Back in 2002, I attended the European Social Science History Conference for the first time, in The Hague. Despite discovering that, as an impecunious young scholar who had looked for the very cheapest accommodation available, I was booked into a run-down holiday camp several miles out of town with no restaurants anywhere nearby, I had an amazing time; it was a great opportunity to meet other ancient historians from Europe and the US with an interest in social and economic history, but also to attend sessions organised by historians of other periods, focusing on themes like historical theory, migration, gender, peasants and demography. I came away fired up with enthusiasm, and with the idea that we ought to set up an email list for ancient ec & soc historians to stay in touch with one another – but was talked down by a colleague, who suggested that such a thing really wasn’t necessary when we have the Classicists email list.
Since then, I’ve attended all but one of the biennial ESSHC events, which continue to be enormously stimulating, and indeed risen (aka been press-ganged) to become one of the Network Chairs (along with Arjan Zuiderhoek from Ghent) who organise the Antiquity section of the programme, soliciting proposals for panels and reviewing the unsolicited paper proposals we receive. It continues to be a great way of keeping up with current research in the field from across the globe (this year, a whole contingent of Brazilians came along!) and especially from new, up-and-coming researchers – and I’ve continued to feel that it would be good to have a bit more continuity, a way for us to stay in touch in between the conferences and to include those who couldn’t make it for whatever reason. This time two years ago I got to the point of making some serious plans for setting up a blog – one or two people may recall getting an email from me to this effect – but that fell by the wayside due to lack of time and energy.
But now we have this; partly because over the last two years I’ve developed a still stronger sense of how the internet is reshaping research culture and academic discourse, partly because a strong message from those who attended ESSHC this year (in Valencia) was the need for better communication, both among ourselves and with the wider community of ancient historians, and this feels like the easiest way to do it. This is not intended to be the sort of blog that depends on publishing new posts every week; rather, the idea is that it will operate as a hub for the ESSHC antiquity network – we plan to post reports on the conference sessions over the next month or so, and will happily include calls for papers and conference announcements on relevant themes, as well as our own – but with the possibility that it can become something more if people wish it to be. We can imagine book events, round table discussions of key works in the field, but also the chance for scholars (especially young scholars) to put up posts based on their research as a means of promoting debate and getting feedback, when they’re too busy to set up a blog of their own. Other suggestions always welcome; anything to promote the field of Social Science Ancient History.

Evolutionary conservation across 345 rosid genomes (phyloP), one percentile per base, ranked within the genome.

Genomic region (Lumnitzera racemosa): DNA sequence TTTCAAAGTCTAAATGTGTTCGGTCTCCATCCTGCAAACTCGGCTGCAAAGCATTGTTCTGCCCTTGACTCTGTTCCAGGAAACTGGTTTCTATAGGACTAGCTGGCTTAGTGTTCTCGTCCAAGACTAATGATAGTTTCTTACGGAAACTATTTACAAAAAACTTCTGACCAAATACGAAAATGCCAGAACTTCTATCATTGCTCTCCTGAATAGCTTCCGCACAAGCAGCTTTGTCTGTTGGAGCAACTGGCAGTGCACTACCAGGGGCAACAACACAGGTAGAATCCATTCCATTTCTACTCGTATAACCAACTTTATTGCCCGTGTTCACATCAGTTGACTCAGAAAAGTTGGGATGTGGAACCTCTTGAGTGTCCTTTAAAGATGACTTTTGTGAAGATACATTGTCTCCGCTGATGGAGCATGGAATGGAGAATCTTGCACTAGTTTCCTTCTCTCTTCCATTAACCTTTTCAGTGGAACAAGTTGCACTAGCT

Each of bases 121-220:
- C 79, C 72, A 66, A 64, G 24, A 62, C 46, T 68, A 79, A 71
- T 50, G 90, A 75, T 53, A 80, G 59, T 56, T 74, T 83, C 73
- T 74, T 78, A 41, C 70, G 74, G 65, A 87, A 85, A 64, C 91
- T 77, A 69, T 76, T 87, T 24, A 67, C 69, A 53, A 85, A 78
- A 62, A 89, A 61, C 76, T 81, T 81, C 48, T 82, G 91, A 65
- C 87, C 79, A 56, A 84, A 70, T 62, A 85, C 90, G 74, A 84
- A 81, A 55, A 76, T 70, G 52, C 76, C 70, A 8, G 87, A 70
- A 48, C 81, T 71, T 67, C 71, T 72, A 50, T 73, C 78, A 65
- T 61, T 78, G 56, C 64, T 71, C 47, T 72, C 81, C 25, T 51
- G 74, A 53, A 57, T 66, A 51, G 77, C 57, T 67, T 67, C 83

Which does beg the question: what the hell is that? I’m not sure it’s a name any of us would necessarily have chosen, or would automatically apply to our own work, but it is the designation of the organisation from which this blog has emerged – and it does mark out a distinctive attitude or approach to ancient historical research. It’s defined not by subject matter, in the way that we do tend to describe ourselves as ‘economic historians’ or ‘cultural historians’ or the like, but by an openness to theoretical and methodological questions, a willingness to explore new possibilities and above all to open up conversations with other disciplines. It is open and inclusive rather than restrictive, with the risk of becoming unhelpfully vague – I would see no problem in applying it to ancient historians as varied in their approaches as Finley, Hopkins, Loraux, Ober, Vidal-Naquet, Humphreys or Halperin – but at the same time I can imagine some colleagues reacting to it with instinctive horror or hostility.
Which is, I think, as it should be. There remain serious theoretical and methodological issues within ancient history that need to be debated – and whatever you may think is the best way forward, there’s no denying that the relationship between history/classical studies/humanities in general and the social sciences is something we all need to think about in the modern university, if not the world more generally. This blog aims to be one of the sites where such thinking can take place…